Sources: Palau authorities; and IMF staff estimates as of May 2016.Note: … = data not available.

Current balance excludes grants and capital expenditure.

Index, 2005 = 100.

Data are calendar year.

Share in total loans.

World Bank, Doing Business reports; Palau is included from 2006.

United Nations Development Programme.

GDP, GDP growth, employment, and prices
Real GDP (percent change)−0.53.83.35.03.2−2.44.29.4
Real GDP per capita (percent change)−0.44.55.37.05.2−2.03.28.3
Unemployment (percent)
Consumer prices (percent change, average)2.83.01.12.65.42.84.02.2
Shares in real GDP (percent)
Accommodation and food services8.012.09.611.612.411.912.813.6
Public administration16.015.717.115.915.315.715.614.5
Wholesale and retail trade12.212.712.612.212.513.113.112.8
Agriculture and forestry1.51.31.51.41.31.31.21.1
Contributions to real GDP growth (percent)
Accommodation and food services0.21.20.72.61.1−0.81.52.0
Public administration0.10.0−0.1−0.5−0.10.00.50.3
Wholesale and retail trade−0.20.71.70.20.70.30.50.9
Agriculture and forestry0.00.0−0.10.00.00.0−0.10.0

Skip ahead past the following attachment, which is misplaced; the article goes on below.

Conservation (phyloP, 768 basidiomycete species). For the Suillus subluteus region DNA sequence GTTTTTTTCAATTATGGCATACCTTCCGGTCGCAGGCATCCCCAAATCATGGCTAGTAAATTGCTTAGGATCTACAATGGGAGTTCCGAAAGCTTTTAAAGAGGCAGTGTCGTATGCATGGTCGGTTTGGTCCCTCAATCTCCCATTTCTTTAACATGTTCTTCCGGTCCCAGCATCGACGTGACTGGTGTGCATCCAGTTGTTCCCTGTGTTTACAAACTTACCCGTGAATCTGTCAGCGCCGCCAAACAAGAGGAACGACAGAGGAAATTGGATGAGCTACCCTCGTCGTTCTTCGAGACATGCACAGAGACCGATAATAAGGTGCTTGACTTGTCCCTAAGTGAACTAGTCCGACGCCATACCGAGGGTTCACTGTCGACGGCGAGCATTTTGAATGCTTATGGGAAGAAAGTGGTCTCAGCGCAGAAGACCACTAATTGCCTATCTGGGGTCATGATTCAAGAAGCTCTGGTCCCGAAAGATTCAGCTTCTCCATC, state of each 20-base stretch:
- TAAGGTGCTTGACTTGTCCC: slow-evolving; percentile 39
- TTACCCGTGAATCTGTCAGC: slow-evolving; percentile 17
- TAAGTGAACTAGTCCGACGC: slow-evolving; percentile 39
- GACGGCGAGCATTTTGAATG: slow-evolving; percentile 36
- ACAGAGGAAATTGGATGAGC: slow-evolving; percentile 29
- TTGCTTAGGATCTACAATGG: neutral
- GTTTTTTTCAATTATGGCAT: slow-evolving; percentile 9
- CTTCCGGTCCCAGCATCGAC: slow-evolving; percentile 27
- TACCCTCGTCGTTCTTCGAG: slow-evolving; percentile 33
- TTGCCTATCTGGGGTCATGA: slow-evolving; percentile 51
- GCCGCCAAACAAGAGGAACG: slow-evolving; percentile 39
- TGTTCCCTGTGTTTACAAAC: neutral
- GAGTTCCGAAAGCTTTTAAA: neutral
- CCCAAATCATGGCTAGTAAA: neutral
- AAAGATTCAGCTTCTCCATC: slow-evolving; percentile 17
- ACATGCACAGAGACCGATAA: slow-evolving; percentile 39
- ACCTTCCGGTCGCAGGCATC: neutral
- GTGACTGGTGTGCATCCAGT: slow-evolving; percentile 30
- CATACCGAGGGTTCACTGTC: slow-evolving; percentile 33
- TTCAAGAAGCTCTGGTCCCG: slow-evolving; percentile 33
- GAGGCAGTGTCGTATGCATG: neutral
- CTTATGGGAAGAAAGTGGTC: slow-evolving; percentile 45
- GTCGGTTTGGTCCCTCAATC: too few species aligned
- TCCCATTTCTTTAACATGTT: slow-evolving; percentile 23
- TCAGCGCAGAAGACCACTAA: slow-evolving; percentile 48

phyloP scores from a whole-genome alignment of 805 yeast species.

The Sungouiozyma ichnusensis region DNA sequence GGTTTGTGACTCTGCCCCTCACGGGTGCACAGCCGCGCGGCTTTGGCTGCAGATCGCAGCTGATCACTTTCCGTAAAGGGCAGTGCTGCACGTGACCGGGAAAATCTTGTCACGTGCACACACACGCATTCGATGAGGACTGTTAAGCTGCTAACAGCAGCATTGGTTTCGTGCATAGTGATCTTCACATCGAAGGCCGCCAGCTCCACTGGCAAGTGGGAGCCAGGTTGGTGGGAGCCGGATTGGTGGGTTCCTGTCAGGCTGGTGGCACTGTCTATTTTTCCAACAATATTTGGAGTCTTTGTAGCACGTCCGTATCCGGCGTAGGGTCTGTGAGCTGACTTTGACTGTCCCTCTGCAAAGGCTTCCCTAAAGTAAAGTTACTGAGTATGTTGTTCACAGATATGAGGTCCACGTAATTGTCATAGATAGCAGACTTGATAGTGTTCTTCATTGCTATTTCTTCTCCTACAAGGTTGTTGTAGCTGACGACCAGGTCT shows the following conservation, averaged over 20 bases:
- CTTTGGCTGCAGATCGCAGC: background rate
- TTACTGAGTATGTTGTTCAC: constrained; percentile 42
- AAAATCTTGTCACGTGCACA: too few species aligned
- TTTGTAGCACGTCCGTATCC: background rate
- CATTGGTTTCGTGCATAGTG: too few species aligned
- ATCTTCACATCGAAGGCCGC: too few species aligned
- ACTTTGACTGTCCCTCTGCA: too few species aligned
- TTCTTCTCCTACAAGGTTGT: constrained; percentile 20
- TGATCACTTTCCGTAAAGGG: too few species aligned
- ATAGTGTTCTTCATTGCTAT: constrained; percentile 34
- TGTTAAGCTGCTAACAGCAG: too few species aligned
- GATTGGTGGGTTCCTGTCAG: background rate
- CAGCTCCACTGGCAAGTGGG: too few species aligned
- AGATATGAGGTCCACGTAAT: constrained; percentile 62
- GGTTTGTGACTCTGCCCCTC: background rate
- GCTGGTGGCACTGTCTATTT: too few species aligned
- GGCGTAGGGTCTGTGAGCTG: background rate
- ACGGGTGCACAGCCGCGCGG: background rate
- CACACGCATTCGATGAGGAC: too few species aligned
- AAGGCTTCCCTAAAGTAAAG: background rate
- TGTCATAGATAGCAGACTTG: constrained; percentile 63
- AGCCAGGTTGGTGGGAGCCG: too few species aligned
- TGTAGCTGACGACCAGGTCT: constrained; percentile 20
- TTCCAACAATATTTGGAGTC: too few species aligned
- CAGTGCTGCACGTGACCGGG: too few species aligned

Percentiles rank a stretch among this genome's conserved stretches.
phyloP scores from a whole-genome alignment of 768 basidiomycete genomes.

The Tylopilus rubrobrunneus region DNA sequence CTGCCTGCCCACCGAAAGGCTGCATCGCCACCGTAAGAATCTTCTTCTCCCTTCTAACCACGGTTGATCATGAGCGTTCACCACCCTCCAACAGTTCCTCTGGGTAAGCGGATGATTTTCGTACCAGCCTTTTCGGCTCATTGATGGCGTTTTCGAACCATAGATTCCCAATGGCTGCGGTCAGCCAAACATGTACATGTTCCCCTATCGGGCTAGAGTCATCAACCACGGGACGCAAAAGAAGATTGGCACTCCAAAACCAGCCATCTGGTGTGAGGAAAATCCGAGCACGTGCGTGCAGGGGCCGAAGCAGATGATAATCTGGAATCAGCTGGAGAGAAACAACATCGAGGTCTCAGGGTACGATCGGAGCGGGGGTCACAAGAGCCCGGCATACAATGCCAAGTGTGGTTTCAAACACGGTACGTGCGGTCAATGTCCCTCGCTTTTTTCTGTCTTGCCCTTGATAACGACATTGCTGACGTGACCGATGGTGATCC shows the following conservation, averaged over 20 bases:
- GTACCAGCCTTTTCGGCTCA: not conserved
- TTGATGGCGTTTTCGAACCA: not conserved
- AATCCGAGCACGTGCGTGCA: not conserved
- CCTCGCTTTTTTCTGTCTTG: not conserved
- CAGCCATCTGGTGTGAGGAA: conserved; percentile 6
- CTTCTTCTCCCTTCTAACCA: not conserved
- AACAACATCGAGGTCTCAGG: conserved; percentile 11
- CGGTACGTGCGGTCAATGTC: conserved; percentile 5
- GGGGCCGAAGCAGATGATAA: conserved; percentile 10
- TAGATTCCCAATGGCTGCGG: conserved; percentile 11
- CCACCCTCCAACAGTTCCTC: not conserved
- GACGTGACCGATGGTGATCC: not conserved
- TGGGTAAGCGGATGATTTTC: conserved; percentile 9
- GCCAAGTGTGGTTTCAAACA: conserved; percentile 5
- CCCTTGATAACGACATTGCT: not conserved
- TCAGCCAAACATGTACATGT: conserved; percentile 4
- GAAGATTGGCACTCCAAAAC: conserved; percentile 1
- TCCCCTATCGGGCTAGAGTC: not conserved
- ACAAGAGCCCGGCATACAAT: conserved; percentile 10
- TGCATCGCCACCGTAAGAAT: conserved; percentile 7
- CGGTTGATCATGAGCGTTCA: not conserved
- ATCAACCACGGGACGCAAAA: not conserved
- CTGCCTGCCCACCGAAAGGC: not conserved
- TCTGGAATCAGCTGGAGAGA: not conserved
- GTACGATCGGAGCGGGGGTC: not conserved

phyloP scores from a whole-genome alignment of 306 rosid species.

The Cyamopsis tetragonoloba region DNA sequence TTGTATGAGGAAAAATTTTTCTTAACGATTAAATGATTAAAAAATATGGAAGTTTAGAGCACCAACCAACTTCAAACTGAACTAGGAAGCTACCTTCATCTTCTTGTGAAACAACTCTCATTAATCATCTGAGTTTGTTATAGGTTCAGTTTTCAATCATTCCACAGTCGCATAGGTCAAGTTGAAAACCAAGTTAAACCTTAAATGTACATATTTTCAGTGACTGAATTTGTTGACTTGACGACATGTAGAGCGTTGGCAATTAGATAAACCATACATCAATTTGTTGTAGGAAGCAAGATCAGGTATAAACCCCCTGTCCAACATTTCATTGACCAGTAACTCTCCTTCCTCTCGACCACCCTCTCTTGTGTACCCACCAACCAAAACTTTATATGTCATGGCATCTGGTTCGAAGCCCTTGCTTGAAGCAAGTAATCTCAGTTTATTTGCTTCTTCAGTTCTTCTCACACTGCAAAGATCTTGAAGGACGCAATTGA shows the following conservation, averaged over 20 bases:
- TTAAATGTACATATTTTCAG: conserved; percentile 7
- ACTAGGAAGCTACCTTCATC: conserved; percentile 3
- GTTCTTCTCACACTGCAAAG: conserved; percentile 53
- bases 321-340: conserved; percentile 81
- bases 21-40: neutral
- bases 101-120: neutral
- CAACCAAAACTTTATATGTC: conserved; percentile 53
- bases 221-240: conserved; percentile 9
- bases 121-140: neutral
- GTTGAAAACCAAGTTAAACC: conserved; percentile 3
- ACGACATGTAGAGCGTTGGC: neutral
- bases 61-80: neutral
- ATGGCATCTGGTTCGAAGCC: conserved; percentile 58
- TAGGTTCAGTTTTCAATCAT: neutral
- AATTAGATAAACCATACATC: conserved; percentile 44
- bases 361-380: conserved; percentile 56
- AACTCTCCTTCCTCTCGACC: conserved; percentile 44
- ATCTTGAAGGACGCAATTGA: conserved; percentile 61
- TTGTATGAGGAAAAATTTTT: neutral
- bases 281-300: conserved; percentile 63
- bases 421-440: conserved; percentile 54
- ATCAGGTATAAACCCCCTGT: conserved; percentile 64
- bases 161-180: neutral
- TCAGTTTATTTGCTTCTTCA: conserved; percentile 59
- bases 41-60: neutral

Sources: Palau authorities; and IMF staff estimates as of May 2016.Note: … = data not available.

Current balance excludes grants and capital expenditure.

Index, 2005 = 100.

Data are calendar year.

Share in total loans.

World Bank, Doing Business reports; Palau is included from 2006.

United Nations Development Programme.

Share in real GDP (percent)
Private consumption61.064.064.062.863.665.664.763.5
Private investment
Public consumption33.533.136.633.631.733.333.030.3
Investment36.224.221.723.922.920.829.925.7
Exports minus imports−30.7−21.3−22.2−20.4−18.2−19.7−27.6−19.4
Contributions to real GDP growth (percent)
Private consumption−1.92.3−0.40.44.13.10.96.0
Private investment
Public consumption−1.50.2−0.3−2.0−0.32.10.60.8
Investment−4.32.12.42.70.3−1.310.0−1.2